The OCO-2 Orbiting Carbon Observatory-2 or aka the Climate Change or Carbon Cycle Observatory is now in orbit after being successfully launched on July 2 at 2:56 a.m. PDT from Vandenberg Air Force Station, California.
The OCO-2 finally replaces the first OCO satellite that was destroyed on launch in 2009, which would have no doubt gathered valuable evidence to that could have silenced many Climate Change deniers up to five years earlier and helped unify a world-wide collective response to mitigating global warming and rising sea levels.
For those keeping count a second satellite designed to study Climate Change and the Carbon Cycle NASA’s Glory satellite, also failed to achieve orbit on March 4, 2011. Two previous unsuccessful launches of climate change satellites in succession certainly started to seem more than just a little suspicious.
The Orbiting Carbon Observatory will be the first space-based measurements of the amount of carbon dioxide in the atmosphere, which is important to know because CO2 is a greenhouse gas that absorbs and traps heat that is emitted by the earth’s surface. This blanket of heat trapping atmosphere has almost doubled in thickness since the start of the industrial revolution (from 280 parts per million to 400 parts per million). The 280 parts per million figure is significant because previously that concentration had not been exceeded for 800,000 years, which included over a half dozen ice ages, countless solar cycles and changing ocean currents.
Also worthy of concern is that ground based CO2 measurements have recorded a 20% increase in CO2 concentration in the past 50 years, which is the largest increase since humans have existed on the planet.
The OCO-2 satellite according to NASA’s Jet Propulsion Laboratory will be “Watching the Earth breathe from space”.
OCO-2 Orbiting Carbon Observatory Related Photo Gallery
OCO-2’s critical mission and why it matters:
NASA’s first mission dedicated to studying atmospheric carbon dioxide, the leading human-produced greenhouse gas that is driving changes in Earth’s climate.
The three spectrometers of the OCO-2 will be able to measure and identify CO2 sources and sinks on regional scales from a vantage point that can sample the surface of entire planet. Orbiting Carbon Observatory will also be able to track CO2 season cycles over several years.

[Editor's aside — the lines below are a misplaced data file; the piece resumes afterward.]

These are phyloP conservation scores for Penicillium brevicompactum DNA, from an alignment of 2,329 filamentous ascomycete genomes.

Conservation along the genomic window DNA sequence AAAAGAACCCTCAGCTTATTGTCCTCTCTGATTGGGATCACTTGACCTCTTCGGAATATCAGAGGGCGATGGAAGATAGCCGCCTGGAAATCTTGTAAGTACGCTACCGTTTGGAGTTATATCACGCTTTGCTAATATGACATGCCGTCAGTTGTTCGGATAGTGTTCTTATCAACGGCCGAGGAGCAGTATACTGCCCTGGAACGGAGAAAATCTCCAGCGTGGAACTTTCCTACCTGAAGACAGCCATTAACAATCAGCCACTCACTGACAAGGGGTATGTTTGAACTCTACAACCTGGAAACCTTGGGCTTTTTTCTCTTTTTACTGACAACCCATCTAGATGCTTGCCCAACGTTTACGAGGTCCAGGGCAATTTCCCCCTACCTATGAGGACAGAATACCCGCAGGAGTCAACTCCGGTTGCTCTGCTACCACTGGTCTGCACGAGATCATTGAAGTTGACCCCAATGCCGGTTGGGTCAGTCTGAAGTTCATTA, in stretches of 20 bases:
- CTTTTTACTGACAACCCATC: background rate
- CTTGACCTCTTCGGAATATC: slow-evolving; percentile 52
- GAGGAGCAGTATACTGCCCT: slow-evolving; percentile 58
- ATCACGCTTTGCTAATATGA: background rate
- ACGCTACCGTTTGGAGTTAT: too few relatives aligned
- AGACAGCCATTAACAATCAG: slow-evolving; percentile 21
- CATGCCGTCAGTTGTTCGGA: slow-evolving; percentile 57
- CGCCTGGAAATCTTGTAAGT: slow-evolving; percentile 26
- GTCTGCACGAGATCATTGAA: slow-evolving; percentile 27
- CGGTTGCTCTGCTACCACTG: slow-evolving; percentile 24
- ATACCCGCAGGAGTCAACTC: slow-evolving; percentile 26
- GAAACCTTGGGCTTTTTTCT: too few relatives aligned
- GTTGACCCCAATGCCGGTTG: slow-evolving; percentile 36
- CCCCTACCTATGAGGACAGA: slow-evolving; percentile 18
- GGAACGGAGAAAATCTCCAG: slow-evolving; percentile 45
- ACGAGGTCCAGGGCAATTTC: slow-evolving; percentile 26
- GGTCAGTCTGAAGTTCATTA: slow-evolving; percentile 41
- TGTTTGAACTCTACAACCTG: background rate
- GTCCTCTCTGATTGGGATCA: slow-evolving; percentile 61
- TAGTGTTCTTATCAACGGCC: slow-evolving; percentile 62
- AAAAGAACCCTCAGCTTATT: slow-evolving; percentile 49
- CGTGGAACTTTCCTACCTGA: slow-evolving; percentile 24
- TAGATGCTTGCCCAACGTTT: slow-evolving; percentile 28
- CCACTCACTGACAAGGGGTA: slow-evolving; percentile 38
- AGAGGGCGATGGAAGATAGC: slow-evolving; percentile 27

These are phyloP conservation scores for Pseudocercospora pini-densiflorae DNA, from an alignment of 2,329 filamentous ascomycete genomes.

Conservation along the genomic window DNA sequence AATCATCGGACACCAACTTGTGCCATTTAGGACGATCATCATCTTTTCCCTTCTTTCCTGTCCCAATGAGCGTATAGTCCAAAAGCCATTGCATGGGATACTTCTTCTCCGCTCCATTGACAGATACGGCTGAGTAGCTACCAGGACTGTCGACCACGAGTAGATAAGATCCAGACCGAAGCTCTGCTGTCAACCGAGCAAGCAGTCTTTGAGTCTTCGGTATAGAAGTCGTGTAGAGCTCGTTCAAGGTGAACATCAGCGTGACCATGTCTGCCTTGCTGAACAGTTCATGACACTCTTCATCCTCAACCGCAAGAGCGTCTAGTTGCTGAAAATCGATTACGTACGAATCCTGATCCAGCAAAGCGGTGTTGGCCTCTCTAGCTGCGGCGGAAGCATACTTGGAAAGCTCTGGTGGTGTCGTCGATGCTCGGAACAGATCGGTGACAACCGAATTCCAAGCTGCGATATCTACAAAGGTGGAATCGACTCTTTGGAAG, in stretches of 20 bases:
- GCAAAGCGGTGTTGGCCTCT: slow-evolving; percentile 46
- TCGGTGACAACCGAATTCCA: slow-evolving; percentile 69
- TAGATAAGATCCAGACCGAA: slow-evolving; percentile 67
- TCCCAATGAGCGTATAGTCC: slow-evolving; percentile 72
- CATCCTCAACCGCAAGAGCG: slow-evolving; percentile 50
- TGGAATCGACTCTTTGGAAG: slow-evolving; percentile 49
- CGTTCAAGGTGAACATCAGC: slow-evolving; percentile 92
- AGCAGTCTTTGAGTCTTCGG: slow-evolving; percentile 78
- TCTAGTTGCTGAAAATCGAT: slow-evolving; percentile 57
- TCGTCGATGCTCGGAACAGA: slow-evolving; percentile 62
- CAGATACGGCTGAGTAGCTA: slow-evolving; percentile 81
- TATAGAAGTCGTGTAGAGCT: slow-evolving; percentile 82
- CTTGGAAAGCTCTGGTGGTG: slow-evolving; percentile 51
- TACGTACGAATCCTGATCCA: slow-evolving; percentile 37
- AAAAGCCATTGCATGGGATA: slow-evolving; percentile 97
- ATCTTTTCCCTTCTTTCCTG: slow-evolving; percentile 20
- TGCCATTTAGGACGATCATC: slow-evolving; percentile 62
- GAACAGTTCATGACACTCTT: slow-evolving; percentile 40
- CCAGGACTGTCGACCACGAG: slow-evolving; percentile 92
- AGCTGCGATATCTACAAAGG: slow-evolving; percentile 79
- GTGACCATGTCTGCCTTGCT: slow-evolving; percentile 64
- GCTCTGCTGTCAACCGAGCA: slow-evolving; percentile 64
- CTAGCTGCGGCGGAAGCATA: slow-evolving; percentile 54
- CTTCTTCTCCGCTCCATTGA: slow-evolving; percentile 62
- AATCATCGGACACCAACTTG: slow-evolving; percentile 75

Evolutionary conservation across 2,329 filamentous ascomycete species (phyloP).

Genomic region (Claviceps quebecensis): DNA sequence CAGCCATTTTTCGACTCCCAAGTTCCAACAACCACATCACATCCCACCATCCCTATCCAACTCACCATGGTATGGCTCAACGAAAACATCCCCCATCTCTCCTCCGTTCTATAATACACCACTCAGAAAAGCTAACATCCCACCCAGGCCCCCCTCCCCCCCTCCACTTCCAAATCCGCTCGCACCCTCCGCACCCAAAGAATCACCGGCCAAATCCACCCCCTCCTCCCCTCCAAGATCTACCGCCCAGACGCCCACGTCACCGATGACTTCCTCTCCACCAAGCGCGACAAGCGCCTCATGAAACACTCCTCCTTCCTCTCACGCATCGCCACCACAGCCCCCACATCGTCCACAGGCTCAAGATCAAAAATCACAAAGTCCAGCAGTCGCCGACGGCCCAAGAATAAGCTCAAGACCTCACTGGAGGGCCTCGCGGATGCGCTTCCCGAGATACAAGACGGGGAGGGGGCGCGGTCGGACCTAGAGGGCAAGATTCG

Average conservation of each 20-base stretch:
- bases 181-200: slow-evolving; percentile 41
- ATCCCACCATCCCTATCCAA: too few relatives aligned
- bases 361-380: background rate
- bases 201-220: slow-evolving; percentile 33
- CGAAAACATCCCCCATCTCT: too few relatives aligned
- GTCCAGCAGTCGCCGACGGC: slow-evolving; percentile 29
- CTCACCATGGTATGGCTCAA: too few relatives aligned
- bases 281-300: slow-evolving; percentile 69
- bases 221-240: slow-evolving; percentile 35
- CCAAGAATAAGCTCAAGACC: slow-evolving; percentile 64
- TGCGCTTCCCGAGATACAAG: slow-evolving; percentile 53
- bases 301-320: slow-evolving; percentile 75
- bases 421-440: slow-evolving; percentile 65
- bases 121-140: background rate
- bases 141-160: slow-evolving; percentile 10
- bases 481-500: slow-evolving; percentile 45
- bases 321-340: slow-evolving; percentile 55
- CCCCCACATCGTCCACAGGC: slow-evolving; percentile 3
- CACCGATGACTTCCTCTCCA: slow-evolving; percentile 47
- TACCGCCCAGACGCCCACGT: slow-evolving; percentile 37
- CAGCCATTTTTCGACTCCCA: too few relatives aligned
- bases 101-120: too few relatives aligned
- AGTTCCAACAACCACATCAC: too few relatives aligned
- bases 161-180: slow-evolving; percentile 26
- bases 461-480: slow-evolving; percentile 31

OCO-2 will be able to help put together a global picture of CO2 sources and the amount of carbon that is absorbed by the planet’s oceans, plants and soil. OCO-2 will also be able to measure the ability of these natural carbon sinks as they continue to absorb more CO2, which may be more than they can handle.
A video about the Orbiting Carbon Observatory-2 (OCO-2) featuring Annmarie Eldering of NASA JPL and Climate Prediction
The spectrometers of the OCO-2 measure sunlight as it travels from the sun to earth’s surface and then once again as it is reflected off the Earth’s surface. As Carbon Dioxide and Oxygen molecules absorb light energy at specific measurable wavelengths the instrument can accurately measure the differences between the amount of sun’s energy that strikes the surface compared to how much is radiated or reflected back into space.
Understanding the sources and sinks of the Carbon Cycle will help to determine climate change policy and how to best mitigate the negative effects of global warming. Before the OCO-2 can start doing serious Carbon Cycle study it still needs to be repositioned into a higher orbit, but that should be completed in just about two weeks. NASA hopes to start making the data available to anyone at no cost beginning early next year.
Video of Michael Gunson of NASA JPL about some of the environmental effects of CO2 that the Orbiting Carbon Observatory-2 (OCO-2) can help to understand.
NASA’s Orbiting Carbon Observatory (OCO-2) References:
EV of the Year Judge, independent green journalist, photographer, author and sustainability activist that has published over 1000 articles. Mr Burridge’s travels have taken him to over 30 countries and 300+ major cities. He is originally from the USA, but has been residing in Australia for the last seven years. Connect to Ken Burridge on: Twitter, facebook, Google+, Linked in or website